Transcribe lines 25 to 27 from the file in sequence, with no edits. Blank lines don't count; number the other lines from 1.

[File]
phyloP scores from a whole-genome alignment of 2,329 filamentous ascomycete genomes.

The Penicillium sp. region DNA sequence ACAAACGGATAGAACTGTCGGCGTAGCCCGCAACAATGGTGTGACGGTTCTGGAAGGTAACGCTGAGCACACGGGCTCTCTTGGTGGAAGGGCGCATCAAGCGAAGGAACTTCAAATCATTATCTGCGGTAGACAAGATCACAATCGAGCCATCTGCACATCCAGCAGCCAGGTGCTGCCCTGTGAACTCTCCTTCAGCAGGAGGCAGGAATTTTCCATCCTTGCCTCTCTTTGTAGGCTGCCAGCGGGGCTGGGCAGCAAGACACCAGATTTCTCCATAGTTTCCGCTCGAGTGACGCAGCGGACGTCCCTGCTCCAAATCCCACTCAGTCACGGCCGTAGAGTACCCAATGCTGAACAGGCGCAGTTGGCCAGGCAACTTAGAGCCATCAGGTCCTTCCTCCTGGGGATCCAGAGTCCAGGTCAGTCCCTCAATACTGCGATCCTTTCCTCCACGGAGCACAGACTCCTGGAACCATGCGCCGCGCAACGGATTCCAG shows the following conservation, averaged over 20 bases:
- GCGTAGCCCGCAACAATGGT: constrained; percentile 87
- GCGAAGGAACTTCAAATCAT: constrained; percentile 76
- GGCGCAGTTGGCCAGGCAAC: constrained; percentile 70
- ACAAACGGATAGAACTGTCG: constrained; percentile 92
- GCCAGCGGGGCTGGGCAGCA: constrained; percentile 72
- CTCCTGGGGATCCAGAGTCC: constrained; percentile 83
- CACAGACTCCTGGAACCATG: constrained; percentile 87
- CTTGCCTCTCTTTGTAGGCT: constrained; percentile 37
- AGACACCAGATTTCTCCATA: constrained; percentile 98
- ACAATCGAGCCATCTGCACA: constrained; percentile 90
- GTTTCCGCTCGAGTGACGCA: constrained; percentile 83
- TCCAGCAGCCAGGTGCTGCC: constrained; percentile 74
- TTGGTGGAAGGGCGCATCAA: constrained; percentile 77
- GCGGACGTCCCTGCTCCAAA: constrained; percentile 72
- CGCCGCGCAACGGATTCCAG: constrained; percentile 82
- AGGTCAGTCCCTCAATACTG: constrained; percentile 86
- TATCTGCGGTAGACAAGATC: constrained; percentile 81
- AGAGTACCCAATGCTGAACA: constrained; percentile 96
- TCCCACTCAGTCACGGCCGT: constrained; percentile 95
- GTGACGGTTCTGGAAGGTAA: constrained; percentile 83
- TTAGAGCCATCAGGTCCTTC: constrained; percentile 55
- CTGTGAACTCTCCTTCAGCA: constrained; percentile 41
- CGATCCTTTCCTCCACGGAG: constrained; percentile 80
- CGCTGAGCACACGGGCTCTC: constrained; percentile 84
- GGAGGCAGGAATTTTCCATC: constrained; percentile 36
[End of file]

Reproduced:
- CGATCCTTTCCTCCACGGAG: constrained; percentile 80
- CGCTGAGCACACGGGCTCTC: constrained; percentile 84
- GGAGGCAGGAATTTTCCATC: constrained; percentile 36